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The LORD is my strength and my shield; in him my heart trusts, and I am helped; my heart exults, and with my song I give thanks to him. (Psalms 28:7 ESV)

As early as I can remember I listened to music, sang music, and enjoyed music. I married a beautiful lady who also loves music and singing. It’s no wonder a love for music also developed in our children.

Ellice, our firstborn bundle of joy, started singing when she exited the womb and hasn’t stopped since. She sang in the crib, sang in the tub, sang when we traveled, sang in church, sang in the shower, and still sings whenever the chance or a momentary silence provides an opportunity.

In High SchoolEllice was involved with a theater group on Guam. This collection of students from schools across the island presented a number of excellent musicals including Camelot, A Christmas Carol and others. The best students from each school worked on their musical abilities and prepared for the big opening day.

Ellice with the Frost kids

Ellice with the Frost kids

Ellice said she had a singing part in A Christmas Carol. She was part of the chorus. She said it was not a big lead but she was a part in many scenes throughout the musical. Beth and I purchased tickets and headed to opening night.

You can imagine the surprise on our faces and the flutter in our hearts when a young lady began a long solo. It took about two notes to recognize the voice and know Ellice had hoodwinked her parents.

She was part of the chorus to be sure but also had a major piece as part of the plot. Singing about bed clothes and parsing out the dead Scrooge’s things she delighted us and the audience with her talent. Humility is a great Christian virtue. That evening we were humbled at God’s gift in our daughter. At the same time we were proud of her abilities and rolled these feelings into one set of emotions.

Over the years our family listened to many musicals and sang along with one another and the tape, CD or record (yes we had all those things are one time or another). We would spend an entire day interspersing songs from different musicals into the events of theday.

We would start the morning singing Oh, What a Beautiful Morning to wake one another. A news program might bring out the chorus to Everything’s up to date in Kansas City. Talking about boyfriends and girlfriends might spark a rousing rendition of Matchmaker. Singing as a family has always been a delight.

I don’t have the chance to hear her much these days. She is grown, teaching school, raising children and singing for a church in another country. When we do get together you can be guaranteed there will be at least one songfest as a family.

It’s amazing how many people remember the songs in musicals. When you start singing part of Sunrise Sunset someone is bound to join in the refrain. Our hearts and souls respond in a miraculous way to the musical melodies of the world.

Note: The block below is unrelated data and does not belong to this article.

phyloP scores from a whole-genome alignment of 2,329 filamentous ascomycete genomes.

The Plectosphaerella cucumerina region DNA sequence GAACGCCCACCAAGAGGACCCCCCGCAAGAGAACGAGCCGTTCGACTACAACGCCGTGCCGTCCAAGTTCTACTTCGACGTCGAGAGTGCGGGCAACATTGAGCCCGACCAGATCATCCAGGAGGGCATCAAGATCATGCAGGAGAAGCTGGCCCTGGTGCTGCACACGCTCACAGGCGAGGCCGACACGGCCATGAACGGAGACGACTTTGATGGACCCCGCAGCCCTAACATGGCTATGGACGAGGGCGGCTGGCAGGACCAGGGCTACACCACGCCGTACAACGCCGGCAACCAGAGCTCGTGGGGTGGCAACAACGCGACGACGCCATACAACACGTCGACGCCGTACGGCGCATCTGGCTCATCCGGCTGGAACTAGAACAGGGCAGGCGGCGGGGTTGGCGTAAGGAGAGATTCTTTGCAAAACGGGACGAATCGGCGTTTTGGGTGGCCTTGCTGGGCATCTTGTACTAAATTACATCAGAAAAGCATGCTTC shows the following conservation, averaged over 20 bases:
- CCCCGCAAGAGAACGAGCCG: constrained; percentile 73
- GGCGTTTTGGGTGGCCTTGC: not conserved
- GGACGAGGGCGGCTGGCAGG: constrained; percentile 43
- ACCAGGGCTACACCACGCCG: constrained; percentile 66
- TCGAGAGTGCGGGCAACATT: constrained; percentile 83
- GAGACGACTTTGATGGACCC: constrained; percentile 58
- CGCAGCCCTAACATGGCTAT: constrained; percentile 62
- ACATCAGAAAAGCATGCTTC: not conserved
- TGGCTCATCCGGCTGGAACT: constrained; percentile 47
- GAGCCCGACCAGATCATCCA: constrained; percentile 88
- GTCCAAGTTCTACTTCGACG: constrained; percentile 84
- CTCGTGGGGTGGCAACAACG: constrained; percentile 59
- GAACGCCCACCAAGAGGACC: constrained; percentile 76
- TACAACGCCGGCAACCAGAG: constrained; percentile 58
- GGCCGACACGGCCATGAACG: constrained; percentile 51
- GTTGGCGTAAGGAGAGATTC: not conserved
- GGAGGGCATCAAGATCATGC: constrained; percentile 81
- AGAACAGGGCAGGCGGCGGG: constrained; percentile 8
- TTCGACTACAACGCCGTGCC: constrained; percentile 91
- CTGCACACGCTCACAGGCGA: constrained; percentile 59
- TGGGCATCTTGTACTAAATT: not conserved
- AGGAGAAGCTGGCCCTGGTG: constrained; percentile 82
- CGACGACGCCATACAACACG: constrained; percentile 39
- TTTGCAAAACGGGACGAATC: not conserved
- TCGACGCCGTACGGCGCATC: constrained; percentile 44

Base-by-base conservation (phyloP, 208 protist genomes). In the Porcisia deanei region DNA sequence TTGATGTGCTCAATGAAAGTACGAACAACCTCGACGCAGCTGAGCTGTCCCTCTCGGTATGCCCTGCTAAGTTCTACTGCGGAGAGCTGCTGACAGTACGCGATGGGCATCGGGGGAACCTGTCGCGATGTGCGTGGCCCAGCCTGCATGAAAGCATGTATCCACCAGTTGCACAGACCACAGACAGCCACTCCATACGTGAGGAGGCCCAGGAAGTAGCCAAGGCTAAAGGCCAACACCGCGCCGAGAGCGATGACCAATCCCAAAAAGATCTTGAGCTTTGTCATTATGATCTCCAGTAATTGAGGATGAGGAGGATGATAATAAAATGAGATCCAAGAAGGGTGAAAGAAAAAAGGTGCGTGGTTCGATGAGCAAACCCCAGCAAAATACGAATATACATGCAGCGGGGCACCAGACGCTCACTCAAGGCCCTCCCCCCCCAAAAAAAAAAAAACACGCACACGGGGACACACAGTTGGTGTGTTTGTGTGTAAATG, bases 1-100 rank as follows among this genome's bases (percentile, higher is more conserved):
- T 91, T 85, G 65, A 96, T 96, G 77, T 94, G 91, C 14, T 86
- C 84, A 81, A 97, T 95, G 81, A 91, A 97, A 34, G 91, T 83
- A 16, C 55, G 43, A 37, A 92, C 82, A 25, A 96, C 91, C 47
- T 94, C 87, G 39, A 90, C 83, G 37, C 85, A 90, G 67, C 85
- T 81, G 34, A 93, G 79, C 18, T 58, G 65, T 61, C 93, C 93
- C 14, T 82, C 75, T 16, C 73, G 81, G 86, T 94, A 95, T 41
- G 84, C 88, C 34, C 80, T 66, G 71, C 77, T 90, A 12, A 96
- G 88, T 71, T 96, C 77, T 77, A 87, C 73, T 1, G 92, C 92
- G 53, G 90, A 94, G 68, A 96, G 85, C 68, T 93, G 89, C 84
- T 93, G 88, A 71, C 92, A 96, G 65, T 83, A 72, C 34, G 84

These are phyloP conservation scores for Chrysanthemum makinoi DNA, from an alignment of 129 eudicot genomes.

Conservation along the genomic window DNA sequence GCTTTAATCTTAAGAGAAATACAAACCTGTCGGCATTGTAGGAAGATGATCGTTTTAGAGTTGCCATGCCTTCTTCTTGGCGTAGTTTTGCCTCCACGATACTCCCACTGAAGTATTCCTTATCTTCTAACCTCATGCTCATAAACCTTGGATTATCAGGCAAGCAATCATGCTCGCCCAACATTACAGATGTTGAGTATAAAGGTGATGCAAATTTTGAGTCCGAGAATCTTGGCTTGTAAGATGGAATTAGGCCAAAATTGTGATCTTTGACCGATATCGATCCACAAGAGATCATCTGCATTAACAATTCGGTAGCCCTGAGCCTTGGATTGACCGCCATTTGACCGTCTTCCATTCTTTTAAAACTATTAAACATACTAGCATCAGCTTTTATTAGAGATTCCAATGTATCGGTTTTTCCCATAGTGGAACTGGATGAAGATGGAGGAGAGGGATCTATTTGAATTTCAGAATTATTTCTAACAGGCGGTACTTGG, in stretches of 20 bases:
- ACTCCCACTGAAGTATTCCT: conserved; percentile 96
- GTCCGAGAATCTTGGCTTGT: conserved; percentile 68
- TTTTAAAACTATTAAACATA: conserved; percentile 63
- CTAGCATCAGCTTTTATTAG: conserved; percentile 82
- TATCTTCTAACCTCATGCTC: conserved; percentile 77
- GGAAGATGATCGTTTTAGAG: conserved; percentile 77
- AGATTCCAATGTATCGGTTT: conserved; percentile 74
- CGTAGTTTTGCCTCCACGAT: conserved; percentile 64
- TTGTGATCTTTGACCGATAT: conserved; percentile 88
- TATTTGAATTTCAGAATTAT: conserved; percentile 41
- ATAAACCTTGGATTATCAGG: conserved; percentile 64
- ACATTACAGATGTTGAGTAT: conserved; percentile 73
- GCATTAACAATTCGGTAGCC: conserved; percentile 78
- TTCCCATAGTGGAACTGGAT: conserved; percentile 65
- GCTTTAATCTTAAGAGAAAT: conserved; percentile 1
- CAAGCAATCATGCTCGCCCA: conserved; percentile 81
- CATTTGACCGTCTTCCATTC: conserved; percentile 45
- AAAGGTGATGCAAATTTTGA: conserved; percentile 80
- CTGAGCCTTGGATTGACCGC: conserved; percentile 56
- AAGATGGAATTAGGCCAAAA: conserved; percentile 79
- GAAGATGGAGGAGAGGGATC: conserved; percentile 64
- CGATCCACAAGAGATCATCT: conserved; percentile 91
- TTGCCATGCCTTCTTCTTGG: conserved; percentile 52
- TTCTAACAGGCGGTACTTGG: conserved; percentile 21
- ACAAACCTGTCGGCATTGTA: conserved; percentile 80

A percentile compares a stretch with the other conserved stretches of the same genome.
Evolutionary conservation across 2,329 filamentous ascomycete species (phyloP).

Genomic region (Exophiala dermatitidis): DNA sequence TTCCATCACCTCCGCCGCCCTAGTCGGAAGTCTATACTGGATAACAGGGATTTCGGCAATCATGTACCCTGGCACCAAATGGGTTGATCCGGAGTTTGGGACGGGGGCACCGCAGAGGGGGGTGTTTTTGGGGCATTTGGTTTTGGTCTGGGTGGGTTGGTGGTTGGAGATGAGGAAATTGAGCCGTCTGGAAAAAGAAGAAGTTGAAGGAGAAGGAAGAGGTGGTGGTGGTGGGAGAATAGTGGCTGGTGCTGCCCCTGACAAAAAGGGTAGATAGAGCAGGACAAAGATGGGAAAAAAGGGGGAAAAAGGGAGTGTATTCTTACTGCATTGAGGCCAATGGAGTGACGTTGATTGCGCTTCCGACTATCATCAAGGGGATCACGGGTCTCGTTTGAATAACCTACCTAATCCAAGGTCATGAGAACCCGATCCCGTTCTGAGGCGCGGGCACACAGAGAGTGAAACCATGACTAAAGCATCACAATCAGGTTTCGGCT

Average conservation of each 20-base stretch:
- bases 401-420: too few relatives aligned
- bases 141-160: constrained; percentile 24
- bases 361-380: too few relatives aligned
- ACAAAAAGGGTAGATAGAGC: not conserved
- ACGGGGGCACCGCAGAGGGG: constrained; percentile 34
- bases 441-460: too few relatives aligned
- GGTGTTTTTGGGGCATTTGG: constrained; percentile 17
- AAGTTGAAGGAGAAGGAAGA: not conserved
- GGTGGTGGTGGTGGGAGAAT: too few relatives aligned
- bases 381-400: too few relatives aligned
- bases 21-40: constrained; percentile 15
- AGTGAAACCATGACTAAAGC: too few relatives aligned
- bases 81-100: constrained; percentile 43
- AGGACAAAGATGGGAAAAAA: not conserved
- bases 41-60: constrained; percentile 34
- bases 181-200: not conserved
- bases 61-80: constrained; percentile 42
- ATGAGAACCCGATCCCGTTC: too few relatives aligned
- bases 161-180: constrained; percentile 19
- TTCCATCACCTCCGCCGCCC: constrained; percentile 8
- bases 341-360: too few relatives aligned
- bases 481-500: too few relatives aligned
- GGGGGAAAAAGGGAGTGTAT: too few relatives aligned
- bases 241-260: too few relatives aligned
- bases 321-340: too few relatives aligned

Starting with Moses and Israel singing “The horse and its rider He has thrown into the sea,” we have been singing praises to God ever since. We may argue over “acceptable” music but cannot deny the ability of music to teach, admonish and encourage us as believers.

Ellice astonished us with her solo. I still remember the stage, the song, and all the events of that night. God astonishes me regularly with a melody, a psalm, a musical song that grabs my heart and brings me closer to Him. I remember these moments.

When was the last time God amazed you with a touch of music? What musical score do you remember best? Is Oklahoma easier to remember than your favorite hymn or chorus? Maybe it’s time to rekindle the work of music in your soul and give God thanks through music.

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Arms and Awards

For everything there is a season, and a time for every purpose under heaven: (Ecclesiastes 3:1 WEB)

On our first furlough Beth, Joel and Ellice spent most of their time in our furlough mission home and with the small Bible Church in O’Fallon, Missouri while I was out visiting churches, pastors and supporters. Since Beth was pregnant this worked well. She could establish a permanent obstetrician and get things in order about the house. Ellice was in school. She attended J.L. Mudd Elementary School.

J.L. Mudd Elementary School was a short bus trip from our home. Each morning we watched Ellice walk down the street to the corner and wait for the familiar yellow colored Blue Bird school bus. Why they called them Blue Bird buses when they were yellow is a mystery. There were other young children in the neighborhood so Ellice had the chance to make friends at home and at school. Unlike Guam she was just one of the crowd, not a pale faced foreigner.